Tag Archives: Rockford Aviators

Frontier League Loses Two Teams for 2016 Season

The Frontier League released the schedules for their teams today, but they look much different than last year’s.  That is because the league has gone from 14 teams to 12 for the 2016 season.

Throughout the season, there were signs that the Rockford Aviators were faltering.  Attendance was at an all-time low (averaging less than 1,000 fans per game), financial problems were apparent and in June, MKE Sports & Entertainment was forced to terminate its managed service contract with the team.

According to the Rockford Register Star, “Commissioner Bill Lee ruled that MKE Sports & Entertainment’s contract with the team violates the league bylaws because the owner of MKE Sports & Entertainment, Michael Zimmerman, owns multiple baseball teams in another league.”

Then late in the season, the Frontier League took over day-to-day operations of the Aviators, all but cementing the fact that the team would fold at the end of the season.

With the loss of the Aviators, the Frontier League was able to dismantle their travel team, the Frontier Greys, which had been in place since the London Rippers folded in the middle of the 2013 season.

This downsizes the Frontier League to 12 teams for the first time since 2011. The 12 teams remaining are: Evansville Otters, Florence Freedom, Gateway Grizzlies, Joliet Slammers, Lake Erie Crushers, Normal Cornbelters, River City Rascals, Schaumburg Boomers, Southern Illinois Miners, Traverse City Beach Bums, Washington Wild Things and Windy City Thunderbolts.

However, the stadium in Rockford won’t go unused next summer. Rockford was awarded a franchise with the Northwoods League, a collegiate level summer wooden bat league.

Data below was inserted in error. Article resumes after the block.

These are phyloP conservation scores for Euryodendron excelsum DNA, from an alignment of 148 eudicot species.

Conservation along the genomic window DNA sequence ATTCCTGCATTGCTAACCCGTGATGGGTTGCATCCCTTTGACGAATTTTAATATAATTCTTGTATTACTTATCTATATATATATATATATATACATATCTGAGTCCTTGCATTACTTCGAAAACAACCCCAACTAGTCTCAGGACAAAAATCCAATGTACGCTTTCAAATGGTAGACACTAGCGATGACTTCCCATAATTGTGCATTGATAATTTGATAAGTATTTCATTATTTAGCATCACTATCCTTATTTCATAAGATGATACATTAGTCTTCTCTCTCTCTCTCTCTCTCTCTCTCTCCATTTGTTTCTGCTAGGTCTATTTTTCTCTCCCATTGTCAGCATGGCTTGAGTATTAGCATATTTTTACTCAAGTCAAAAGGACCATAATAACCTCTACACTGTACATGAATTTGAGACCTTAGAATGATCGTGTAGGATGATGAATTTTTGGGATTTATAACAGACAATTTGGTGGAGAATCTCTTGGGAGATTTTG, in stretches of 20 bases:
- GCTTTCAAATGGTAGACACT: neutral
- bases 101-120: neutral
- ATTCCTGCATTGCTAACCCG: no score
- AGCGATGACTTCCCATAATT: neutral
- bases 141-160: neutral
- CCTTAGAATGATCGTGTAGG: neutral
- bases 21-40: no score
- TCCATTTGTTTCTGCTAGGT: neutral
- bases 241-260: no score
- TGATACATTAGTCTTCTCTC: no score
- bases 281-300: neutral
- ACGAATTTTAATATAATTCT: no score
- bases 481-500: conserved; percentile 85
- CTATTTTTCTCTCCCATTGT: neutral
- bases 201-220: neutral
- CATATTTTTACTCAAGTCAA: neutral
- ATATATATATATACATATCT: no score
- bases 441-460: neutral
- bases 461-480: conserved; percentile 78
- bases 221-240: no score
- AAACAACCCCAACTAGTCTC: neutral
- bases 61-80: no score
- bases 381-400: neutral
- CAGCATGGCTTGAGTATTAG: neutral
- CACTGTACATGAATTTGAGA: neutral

Tyger Pederson Brings Strong Bloodlines and Work Ethic to Indy Ball

During the MLB All-Star week, all eyes were on rookie phenom Joc Pederson. After a tremendous first half of the season with the Los Angeles Dodgers, Joc participated in the HR Derby, finishing 2nd behind Cincinnati’s Todd Frazier, and started the All-Star game in left field becoming the first rookie position player in LA’s history to do so.

However, Joc isn’t the only Pederson playing baseball in California this season. Tyger, Joc’s older brother, is currently playing for the San Rafael Pacifics in the independent Pacific Association.

In 2013, Tyger became the third Pederson to be drafted by the Dodgers – in addition to his younger brother Joc being drafted out of high school in 2010, his father, Stu, was also drafted by LA in 1981 and played 13 years in the Dodgers organization including 8 games with the big league club.

Tyger Pederson


Tyger spent the rest of the 2013 season with the Dodger’s Arizona Rookie League team with a .438 OBP and solid defense (.984 field percentage). He went to spring training with the Dodgers in 2014 only to be released before the season began.

But Tyger is a hard worker, and like many others, he turned to indy ball to keep his passion for baseball alive. After his release, he signed on to play independent ball with the Rockford Aviators in the Frontier League for the rest of the 2014 season. He appeared in 45 games and showed his strong defense with a .990 fielding percentage around the infield (1B, 2B, and 3B).

tyger pederson2

(Photo by Doug Timmermann)